The Pilot has noticed an interesting trend in readers’ responses to some letters and opinion pieces we’ve recently published.
In most cases, concerned readers disagreed with the opinion stated in a letter — or its tone — and, therefore, we should not print such letters.
For example, a reader was displeased with the May 17 guest opinion entitled “Need new regulations for restaurant business.” The submission was submitted by a long-standing Brookings resident, clearly written tongue-in-cheek, offering a bit of brevity to a paper filled mostly with serious news.
“I don’t know why you would print a letter like that,” the reader said. “Some people in the community might be offended by it and I think you should do a better job of keeping letters like that out of the paper.”
Wow. Are we really so easily offended these days?
We’re sorry, but the opinion section is the prime form of democracy in the Pilot. It’s a place where all views — within reason — can be expressed.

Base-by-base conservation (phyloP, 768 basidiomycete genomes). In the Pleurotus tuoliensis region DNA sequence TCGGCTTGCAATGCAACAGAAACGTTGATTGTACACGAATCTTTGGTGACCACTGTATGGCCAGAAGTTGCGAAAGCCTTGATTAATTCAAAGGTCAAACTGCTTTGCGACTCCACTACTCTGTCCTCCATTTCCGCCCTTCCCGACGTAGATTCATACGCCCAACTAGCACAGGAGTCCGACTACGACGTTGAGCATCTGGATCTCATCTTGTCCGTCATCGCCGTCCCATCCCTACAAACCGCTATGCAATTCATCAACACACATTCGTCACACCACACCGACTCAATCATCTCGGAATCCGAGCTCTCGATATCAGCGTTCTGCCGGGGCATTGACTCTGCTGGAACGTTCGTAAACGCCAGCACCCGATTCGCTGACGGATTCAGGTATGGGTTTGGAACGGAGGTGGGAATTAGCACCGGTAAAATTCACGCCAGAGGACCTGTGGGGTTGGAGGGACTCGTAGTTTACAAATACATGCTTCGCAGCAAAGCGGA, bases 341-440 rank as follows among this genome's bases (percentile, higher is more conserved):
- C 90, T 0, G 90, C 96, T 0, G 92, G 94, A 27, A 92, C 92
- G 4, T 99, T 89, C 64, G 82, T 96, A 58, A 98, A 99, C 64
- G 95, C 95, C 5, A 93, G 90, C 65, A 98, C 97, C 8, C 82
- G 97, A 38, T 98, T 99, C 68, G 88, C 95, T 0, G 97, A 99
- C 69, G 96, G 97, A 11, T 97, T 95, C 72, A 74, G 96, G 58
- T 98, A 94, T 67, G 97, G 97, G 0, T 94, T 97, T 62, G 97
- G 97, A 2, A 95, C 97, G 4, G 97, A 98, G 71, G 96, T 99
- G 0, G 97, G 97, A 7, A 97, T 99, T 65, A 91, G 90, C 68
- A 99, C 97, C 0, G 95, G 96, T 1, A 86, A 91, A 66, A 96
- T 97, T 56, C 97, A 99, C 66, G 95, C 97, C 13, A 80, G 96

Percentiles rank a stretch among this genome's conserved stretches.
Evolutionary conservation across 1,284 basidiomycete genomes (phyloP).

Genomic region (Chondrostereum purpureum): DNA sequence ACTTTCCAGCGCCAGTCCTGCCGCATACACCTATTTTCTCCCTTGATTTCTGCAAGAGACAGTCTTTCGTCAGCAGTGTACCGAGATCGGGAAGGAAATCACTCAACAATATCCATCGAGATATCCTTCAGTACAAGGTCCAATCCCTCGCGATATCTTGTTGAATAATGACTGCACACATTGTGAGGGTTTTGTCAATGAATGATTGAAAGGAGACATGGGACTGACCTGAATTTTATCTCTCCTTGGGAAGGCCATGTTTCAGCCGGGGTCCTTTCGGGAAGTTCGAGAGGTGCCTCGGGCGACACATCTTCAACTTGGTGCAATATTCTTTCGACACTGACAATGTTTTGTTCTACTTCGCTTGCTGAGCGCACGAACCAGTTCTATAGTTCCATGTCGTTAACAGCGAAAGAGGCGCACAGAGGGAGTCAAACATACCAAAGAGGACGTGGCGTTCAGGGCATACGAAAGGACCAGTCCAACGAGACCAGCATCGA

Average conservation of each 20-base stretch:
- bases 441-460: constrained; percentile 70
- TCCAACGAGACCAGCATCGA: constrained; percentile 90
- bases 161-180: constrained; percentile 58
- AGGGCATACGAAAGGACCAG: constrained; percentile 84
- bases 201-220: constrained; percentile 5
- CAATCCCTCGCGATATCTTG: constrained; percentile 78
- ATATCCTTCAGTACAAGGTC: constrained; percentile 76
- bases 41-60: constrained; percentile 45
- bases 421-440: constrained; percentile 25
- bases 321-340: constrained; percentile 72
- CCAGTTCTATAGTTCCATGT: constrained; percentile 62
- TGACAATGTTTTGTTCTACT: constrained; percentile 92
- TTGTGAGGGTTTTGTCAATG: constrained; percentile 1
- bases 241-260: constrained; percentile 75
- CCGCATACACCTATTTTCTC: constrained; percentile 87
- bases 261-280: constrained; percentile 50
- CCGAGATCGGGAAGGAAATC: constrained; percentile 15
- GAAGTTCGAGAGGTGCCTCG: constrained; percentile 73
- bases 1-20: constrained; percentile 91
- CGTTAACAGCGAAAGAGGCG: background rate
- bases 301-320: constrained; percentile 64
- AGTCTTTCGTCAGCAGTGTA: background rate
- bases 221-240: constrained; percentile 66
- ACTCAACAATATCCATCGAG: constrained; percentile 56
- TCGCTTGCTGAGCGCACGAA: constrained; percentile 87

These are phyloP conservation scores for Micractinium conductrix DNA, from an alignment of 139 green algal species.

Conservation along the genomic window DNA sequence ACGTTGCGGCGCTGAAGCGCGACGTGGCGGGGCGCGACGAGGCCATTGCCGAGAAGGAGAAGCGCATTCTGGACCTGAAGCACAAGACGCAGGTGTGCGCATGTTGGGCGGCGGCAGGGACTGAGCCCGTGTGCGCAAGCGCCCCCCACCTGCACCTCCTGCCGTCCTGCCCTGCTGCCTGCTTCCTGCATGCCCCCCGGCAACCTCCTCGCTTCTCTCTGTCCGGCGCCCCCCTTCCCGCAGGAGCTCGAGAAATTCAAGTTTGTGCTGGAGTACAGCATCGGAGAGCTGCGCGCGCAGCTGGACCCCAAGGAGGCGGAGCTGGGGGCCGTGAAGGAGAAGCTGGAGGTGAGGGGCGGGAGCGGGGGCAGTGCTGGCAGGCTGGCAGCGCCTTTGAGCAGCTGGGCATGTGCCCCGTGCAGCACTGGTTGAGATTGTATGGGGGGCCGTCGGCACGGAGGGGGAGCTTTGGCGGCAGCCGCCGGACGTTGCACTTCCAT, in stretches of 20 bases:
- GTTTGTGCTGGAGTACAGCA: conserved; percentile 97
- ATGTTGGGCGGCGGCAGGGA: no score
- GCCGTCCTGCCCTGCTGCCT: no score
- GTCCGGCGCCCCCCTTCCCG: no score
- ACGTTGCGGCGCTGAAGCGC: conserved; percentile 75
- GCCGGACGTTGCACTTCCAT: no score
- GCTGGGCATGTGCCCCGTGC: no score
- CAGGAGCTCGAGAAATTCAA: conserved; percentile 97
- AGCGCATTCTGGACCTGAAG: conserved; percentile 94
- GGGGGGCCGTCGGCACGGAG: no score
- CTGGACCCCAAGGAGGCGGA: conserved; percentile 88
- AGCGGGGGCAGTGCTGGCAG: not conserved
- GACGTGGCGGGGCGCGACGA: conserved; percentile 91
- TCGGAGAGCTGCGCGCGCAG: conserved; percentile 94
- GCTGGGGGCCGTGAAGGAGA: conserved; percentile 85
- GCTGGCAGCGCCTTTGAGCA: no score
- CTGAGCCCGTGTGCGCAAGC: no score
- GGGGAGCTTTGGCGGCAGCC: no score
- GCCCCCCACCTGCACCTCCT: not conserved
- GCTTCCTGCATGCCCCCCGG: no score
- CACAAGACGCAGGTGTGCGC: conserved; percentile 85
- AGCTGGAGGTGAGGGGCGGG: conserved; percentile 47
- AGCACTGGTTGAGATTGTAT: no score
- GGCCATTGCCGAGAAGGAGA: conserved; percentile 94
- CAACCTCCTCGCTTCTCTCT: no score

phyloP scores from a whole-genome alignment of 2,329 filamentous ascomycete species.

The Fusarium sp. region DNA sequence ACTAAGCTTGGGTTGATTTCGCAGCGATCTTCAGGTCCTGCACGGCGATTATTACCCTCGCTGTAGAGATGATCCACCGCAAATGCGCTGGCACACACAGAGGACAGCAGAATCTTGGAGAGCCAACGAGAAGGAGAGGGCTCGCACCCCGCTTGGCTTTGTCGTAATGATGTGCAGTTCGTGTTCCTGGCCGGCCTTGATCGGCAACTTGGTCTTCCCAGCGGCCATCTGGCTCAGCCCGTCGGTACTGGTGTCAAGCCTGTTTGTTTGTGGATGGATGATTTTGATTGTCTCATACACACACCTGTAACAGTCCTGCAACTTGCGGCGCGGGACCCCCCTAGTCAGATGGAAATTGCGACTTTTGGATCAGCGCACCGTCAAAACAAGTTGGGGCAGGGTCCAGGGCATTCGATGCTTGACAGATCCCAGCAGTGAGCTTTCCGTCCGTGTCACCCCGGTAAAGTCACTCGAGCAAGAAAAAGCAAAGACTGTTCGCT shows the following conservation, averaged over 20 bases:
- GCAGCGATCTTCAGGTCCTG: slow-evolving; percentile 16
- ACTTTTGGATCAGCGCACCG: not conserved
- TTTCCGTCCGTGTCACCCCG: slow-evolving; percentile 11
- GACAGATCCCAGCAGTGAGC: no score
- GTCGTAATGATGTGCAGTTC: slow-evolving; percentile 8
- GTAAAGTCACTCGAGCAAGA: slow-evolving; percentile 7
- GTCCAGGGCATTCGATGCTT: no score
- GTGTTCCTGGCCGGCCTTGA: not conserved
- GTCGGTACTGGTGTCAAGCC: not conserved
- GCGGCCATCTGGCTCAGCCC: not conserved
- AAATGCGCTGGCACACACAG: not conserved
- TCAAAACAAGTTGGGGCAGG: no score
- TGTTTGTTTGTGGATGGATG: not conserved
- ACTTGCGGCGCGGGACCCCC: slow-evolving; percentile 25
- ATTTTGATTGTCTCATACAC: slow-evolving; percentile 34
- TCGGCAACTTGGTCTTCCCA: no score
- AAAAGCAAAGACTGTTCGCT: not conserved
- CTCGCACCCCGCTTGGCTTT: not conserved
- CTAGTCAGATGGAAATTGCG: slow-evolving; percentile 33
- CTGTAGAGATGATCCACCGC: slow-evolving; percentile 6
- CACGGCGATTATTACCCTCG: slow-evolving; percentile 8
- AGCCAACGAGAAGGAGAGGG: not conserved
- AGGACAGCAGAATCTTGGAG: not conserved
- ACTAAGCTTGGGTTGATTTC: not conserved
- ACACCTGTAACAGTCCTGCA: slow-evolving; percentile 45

The Pilot has long had a letter policy based on inclusion rather than exclusion. We might edit letters because of offensive speech, especially that which is racist, sexist, or otherwise mean-spirited, but we will err on the side of inclusion.
There’s great value in providing readers with opposing opinions, providing a notion of what others in our community are saying and thinking.
Some letters will, no doubt, offend some readers, but those readers have options: they can get over it or write a letter.
One thing we know, there is a self-correcting nature in our opinion pages where if someone goes too far, others will jump in and let the writer know.
And the Pilot will always foster this type of community discourse.